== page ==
Pebble Beach won’t be the same

Pebble Beach won’t be the same course where Tiger Woods won the US Open in 2000. Arnold Palmer has seen to that.

Pebble Beach won’t be the same course where Tiger Woods won the last US Open played there in 2000. Arnold Palmer has seen to that.

RJ Harper, senior vice president of the Pebble Beach Company that owns a number of courses in the Monterey Peninsula area, says he has never seen 80-year-old Palmer so passionate about anything as he has been during his nine visits to the Pebble Beach to oversee the changes he and his design team have been implementing.

Harper told the San Francisco Chronicle this week that there was a gleam in ‘The King’s’ eye every time he visited the course and recalled how, during a telephone call to Palmer, he mentioned that he was knee deep in one of the many new bunkers being installed on the third fairway for the 2010 US Open.

Palmer shot back: “Knee deep? Hmmm. No. Take them all the way to your waist. I want those bunkers to be penal –
Tougher to navigate.”

Palmer, who is a part owner and sits on the board of directors of the Pebble Beach Company, has been a hands-on leader of the drive to update the spectacular and storied sea-side course.

He has moved fairways closer to the ocean, added bunkers, rebuilt greens and lengthened the course to nearly 7,100 yards for the first time with the aim of giving it more teeth for the up-coming US Open next week.

“Arnold definitely took this as a personal initiative,” Harper said. “He did this with his thumb firmly planted on every part of it (the new development), from tree removal to the redesign of the bunkers.

“He didn’t want anyone else to touch it, I don’t think,” Harper added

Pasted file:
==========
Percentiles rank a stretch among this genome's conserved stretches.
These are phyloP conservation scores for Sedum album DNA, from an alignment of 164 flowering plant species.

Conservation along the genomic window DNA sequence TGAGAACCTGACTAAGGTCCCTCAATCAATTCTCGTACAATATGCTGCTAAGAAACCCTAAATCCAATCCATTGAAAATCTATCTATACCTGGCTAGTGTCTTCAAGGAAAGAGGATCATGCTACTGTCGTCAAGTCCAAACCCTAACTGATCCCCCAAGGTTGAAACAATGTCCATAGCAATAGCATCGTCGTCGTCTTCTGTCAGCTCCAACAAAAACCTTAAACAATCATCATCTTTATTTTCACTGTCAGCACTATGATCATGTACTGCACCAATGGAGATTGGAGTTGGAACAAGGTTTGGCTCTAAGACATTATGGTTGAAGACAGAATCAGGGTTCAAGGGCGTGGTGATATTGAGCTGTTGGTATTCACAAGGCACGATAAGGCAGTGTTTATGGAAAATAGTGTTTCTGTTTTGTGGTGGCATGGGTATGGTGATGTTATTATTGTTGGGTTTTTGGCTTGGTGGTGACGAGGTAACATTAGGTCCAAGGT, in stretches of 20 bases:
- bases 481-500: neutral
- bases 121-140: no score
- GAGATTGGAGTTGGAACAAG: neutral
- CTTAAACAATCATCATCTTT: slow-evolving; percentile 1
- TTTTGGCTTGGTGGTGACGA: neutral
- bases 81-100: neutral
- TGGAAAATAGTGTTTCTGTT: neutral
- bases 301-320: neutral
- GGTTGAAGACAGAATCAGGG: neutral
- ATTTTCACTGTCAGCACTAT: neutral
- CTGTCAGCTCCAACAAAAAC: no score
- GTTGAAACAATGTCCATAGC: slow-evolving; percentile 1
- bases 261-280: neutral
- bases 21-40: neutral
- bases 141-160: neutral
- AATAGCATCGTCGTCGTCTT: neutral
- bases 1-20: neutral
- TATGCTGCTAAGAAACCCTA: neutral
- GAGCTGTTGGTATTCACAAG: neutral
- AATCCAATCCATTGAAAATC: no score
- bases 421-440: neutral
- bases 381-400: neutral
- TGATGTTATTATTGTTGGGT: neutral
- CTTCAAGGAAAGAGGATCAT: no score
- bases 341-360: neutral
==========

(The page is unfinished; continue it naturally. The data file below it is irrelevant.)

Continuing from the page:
Palmer, still a much loved figure in golf, relied on old photos showing what the original course, opened in 1919, had looked like in order to get an idea of what its designers, Jack Neville and Douglas S. Grant, had intended.

“We tried to really maintain the historic value of the course,” Palmer has said of his work. “For me, doing that is a lot of fun.”

The biggest changes have been made at the 6th and 15th holes.

On the 6th, an uphill par-5 along Stillwater Cove, a series of five bunkers on the left side of the fairway have been added. In addition, the fairway has been moved to the right, bringing the water more into play off the tee.

On the 15th, a mostly benign par-4 along 17-Mile Drive, Palmer and his crew have added five bunkers on the left side of the fairway. They include one pot bunker placed 10 yards into the fairway, which has drawn some criticism for seeming to be out of character with the rest of the course.

Where the changes necessary?

Pebble Beach more than held its own at the last US Open there in 2000 when only Tiger Woods broke par, but since then stronger and fitter golfers and new technology have changed the game with the last two US Opens being played on layouts that stretched way beyond 7000 yards -. Torrey Pines in San Diego in 2008 was 7,643 yards and Bethpage Black in New York last year was 7,426 yards.

Ironically, multi-winner Palmer never did get to win a tournament at Pebble, his best finish there being a third place in the 1972 US Open behind Jack Nicklaus and Bruce Crampton.